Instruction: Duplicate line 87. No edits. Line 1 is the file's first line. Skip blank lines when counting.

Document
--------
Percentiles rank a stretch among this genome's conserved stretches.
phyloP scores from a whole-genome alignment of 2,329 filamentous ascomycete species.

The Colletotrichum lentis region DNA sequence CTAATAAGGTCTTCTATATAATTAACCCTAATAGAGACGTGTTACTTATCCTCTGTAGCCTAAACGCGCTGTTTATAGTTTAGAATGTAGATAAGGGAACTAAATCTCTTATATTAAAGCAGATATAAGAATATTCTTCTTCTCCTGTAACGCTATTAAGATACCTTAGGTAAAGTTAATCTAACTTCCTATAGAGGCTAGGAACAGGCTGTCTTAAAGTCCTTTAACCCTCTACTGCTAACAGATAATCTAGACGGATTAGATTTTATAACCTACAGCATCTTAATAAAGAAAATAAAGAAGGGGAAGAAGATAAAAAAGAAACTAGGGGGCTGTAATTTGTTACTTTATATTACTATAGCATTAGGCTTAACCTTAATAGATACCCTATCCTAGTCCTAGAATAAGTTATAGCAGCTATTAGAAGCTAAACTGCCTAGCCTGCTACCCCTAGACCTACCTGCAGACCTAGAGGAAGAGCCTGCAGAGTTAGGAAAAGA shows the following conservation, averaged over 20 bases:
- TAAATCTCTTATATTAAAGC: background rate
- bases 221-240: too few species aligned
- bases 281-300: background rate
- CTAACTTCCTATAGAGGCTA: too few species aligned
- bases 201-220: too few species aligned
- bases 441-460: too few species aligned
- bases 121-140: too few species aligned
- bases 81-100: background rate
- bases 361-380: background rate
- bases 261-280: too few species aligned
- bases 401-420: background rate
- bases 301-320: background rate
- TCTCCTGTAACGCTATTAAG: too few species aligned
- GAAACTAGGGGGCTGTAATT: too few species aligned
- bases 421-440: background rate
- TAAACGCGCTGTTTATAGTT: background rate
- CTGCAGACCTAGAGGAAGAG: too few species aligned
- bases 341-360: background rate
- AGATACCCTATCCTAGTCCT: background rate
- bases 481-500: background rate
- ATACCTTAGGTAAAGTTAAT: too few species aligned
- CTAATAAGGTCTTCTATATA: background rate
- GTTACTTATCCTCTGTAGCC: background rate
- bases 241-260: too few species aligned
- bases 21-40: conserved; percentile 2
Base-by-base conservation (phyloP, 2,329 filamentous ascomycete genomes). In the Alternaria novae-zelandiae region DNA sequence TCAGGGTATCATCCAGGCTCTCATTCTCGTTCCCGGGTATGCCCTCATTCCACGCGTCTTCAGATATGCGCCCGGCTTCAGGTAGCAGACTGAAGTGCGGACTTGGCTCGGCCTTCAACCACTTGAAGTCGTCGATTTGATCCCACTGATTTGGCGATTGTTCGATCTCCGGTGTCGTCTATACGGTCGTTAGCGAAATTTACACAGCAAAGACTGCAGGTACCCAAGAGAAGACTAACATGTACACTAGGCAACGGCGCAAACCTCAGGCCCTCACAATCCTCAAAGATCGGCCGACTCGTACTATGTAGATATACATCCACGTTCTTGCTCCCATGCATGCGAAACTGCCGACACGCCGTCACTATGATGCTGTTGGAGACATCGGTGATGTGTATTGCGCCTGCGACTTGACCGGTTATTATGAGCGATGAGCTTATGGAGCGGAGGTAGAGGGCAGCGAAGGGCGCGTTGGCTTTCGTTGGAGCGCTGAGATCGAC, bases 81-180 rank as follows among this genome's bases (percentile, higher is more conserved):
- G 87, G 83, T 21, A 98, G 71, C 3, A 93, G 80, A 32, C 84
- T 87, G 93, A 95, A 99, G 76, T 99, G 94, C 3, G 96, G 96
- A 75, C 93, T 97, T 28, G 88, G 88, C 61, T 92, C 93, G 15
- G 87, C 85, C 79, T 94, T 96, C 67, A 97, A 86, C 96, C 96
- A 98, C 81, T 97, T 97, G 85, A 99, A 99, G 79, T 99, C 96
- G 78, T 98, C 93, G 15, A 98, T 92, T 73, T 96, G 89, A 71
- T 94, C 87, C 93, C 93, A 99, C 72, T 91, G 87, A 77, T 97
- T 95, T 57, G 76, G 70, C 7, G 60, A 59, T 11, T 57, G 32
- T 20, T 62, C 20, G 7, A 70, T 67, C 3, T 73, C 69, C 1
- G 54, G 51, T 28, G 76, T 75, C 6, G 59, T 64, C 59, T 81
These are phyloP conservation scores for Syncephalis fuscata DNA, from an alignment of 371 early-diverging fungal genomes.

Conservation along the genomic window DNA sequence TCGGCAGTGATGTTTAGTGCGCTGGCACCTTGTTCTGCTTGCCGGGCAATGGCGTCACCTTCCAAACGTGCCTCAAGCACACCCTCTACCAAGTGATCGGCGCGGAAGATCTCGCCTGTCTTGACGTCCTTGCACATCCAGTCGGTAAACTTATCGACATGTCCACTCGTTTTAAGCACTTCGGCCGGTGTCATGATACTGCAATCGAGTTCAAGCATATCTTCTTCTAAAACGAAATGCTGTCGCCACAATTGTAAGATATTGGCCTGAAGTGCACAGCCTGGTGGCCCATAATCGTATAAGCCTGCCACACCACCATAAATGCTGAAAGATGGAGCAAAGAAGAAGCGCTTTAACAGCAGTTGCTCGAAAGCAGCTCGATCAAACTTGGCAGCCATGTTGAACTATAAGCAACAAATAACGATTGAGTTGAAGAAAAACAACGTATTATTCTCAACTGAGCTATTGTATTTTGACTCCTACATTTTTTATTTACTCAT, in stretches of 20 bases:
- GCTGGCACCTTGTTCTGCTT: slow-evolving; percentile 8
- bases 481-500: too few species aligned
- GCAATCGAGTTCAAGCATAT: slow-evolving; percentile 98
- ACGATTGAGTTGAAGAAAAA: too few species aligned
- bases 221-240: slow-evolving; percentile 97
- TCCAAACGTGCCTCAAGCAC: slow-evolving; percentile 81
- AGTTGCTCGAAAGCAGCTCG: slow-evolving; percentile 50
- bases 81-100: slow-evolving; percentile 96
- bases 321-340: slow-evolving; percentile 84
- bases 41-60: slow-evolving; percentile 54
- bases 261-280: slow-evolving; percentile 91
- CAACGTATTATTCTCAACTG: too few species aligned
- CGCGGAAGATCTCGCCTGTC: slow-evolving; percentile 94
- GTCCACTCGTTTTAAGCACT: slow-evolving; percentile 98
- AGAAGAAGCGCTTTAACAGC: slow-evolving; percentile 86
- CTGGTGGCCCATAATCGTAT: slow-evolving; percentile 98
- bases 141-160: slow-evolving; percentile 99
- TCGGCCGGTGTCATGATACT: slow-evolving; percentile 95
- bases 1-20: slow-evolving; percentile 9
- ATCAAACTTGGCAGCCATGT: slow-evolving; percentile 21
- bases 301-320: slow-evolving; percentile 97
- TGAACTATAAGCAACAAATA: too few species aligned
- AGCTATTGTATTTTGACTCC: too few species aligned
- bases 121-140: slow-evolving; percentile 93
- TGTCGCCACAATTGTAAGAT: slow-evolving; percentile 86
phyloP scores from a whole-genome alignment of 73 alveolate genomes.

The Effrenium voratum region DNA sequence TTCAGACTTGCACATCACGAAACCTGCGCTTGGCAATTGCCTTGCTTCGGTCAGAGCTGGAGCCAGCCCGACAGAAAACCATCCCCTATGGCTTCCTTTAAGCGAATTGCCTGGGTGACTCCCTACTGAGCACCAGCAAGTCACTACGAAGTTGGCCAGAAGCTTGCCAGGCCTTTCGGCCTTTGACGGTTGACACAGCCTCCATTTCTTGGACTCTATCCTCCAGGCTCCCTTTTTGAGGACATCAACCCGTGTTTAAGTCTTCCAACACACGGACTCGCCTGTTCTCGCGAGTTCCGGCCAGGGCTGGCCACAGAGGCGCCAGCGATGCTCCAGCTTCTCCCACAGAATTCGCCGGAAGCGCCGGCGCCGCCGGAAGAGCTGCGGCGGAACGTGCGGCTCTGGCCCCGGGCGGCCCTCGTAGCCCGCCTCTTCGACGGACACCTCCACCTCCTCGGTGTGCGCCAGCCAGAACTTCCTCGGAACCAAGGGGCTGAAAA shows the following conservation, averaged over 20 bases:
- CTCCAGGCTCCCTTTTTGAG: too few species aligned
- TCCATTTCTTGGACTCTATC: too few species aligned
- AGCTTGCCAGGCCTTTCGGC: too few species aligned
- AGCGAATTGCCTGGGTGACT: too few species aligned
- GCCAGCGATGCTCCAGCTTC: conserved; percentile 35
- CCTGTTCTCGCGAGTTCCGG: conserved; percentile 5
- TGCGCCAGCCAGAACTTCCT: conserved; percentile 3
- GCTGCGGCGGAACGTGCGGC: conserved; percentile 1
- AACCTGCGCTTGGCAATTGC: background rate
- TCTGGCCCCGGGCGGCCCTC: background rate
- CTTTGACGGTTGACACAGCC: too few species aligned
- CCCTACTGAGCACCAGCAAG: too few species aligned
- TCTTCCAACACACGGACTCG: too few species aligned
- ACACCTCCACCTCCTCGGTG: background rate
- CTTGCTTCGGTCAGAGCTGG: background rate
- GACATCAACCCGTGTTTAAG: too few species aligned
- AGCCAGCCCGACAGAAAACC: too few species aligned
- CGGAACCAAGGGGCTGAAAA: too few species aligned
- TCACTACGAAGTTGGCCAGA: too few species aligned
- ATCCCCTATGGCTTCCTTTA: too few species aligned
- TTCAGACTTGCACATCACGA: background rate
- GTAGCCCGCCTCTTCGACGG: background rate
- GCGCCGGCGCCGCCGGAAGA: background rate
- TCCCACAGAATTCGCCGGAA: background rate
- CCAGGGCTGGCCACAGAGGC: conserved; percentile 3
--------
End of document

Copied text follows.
- TCACTACGAAGTTGGCCAGA: too few species aligned